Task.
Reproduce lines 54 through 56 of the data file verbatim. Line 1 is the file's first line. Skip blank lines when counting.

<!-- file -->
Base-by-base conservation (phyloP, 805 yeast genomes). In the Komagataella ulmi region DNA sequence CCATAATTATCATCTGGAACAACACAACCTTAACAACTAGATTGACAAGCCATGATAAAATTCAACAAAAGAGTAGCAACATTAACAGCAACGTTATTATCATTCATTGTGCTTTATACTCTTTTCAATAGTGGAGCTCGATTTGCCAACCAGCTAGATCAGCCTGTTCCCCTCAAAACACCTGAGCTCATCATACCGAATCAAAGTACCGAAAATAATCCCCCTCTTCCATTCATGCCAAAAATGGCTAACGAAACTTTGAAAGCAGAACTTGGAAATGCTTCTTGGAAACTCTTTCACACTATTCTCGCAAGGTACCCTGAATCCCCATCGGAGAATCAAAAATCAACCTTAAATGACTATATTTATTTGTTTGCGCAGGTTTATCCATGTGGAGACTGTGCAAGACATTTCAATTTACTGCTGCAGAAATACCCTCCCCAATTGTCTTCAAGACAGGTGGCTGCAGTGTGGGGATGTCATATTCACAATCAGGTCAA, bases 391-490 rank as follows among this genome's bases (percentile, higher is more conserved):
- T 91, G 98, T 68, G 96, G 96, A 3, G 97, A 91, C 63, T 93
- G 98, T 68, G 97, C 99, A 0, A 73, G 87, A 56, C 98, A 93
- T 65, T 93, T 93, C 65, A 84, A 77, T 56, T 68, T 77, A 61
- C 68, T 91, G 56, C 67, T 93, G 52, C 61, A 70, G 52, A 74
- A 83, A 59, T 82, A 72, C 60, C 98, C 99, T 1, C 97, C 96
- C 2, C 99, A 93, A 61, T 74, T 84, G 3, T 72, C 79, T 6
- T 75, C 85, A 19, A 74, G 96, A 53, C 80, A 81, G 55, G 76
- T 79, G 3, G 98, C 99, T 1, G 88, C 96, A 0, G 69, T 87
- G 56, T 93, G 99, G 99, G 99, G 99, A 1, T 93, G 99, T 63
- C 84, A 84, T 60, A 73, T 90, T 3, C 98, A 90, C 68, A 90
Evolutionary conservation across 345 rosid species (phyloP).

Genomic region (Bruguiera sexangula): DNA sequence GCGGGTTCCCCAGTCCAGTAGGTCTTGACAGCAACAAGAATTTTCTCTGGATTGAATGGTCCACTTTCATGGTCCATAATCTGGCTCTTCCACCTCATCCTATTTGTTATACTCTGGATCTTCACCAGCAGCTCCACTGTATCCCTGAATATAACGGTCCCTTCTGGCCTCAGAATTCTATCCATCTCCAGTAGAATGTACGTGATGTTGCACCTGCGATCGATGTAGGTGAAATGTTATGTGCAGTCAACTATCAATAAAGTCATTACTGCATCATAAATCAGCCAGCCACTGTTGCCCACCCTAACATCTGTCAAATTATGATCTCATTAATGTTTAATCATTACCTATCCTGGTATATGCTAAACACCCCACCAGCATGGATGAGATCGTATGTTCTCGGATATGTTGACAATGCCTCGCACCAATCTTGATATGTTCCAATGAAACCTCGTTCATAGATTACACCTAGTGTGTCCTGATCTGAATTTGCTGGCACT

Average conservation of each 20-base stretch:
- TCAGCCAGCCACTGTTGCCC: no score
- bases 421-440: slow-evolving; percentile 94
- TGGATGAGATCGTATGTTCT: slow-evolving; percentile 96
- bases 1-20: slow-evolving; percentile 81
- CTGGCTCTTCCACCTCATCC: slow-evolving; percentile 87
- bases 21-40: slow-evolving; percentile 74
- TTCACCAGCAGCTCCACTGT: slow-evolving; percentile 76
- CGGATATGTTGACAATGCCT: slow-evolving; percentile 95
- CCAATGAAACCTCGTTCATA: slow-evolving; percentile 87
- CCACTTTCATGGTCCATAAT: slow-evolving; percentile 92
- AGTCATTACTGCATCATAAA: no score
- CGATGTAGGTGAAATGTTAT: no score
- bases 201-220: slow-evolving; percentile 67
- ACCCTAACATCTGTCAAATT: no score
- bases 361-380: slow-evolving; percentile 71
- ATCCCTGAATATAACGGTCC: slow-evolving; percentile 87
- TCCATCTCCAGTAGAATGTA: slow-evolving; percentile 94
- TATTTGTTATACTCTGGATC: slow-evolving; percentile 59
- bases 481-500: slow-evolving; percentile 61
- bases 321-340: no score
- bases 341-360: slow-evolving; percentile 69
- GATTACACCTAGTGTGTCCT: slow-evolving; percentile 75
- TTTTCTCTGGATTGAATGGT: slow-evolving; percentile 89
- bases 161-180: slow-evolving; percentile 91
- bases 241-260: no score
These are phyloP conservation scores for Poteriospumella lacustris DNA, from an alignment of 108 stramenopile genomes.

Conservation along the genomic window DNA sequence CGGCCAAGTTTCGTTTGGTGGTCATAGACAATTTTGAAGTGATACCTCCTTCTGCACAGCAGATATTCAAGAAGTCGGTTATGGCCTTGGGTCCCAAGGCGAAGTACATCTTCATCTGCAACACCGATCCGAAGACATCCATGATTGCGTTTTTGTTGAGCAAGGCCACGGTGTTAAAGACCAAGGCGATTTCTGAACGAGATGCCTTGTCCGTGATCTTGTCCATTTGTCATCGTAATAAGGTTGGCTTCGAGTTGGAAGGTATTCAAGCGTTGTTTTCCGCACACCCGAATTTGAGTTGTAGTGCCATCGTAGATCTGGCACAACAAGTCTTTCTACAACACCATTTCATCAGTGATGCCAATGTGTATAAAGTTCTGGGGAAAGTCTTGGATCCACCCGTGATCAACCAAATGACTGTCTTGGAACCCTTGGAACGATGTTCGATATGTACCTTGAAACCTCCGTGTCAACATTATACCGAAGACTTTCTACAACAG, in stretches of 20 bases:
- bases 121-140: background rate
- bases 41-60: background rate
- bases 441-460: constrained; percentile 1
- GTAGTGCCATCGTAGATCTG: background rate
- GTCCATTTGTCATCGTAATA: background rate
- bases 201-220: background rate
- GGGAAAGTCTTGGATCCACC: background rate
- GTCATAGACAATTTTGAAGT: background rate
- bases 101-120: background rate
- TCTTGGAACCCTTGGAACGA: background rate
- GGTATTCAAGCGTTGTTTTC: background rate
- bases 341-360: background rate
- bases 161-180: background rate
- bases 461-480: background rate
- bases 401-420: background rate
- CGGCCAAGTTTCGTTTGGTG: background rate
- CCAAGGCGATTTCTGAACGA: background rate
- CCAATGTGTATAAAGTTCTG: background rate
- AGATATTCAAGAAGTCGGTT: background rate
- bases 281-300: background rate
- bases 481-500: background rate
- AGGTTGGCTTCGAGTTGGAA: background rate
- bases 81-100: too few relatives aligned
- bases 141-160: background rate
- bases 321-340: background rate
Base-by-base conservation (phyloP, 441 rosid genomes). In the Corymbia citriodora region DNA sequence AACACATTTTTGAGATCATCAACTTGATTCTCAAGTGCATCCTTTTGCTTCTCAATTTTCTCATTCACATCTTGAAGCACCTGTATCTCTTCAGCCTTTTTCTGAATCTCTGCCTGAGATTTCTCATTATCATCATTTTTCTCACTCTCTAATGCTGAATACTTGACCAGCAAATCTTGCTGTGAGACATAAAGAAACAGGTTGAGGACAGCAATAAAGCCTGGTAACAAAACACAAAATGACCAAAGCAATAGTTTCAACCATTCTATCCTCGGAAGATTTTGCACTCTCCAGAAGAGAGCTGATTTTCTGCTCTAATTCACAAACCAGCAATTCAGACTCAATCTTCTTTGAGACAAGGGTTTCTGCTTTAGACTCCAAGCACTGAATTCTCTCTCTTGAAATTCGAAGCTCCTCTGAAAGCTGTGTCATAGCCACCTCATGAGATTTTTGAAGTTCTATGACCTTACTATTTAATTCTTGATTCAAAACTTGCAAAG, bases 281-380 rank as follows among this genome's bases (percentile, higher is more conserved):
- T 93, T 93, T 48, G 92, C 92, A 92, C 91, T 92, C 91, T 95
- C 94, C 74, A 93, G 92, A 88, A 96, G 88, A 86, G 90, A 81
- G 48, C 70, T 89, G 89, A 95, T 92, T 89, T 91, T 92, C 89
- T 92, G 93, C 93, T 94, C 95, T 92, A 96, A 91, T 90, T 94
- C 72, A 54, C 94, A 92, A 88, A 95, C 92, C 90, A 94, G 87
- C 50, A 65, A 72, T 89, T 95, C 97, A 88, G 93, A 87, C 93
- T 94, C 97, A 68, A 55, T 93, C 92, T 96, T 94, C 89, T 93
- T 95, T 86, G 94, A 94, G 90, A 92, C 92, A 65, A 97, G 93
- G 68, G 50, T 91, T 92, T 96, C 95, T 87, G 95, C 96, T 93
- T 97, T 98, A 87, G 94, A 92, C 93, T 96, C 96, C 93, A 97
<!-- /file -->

- bases 161-180: background rate
- bases 461-480: background rate
- bases 401-420: background rate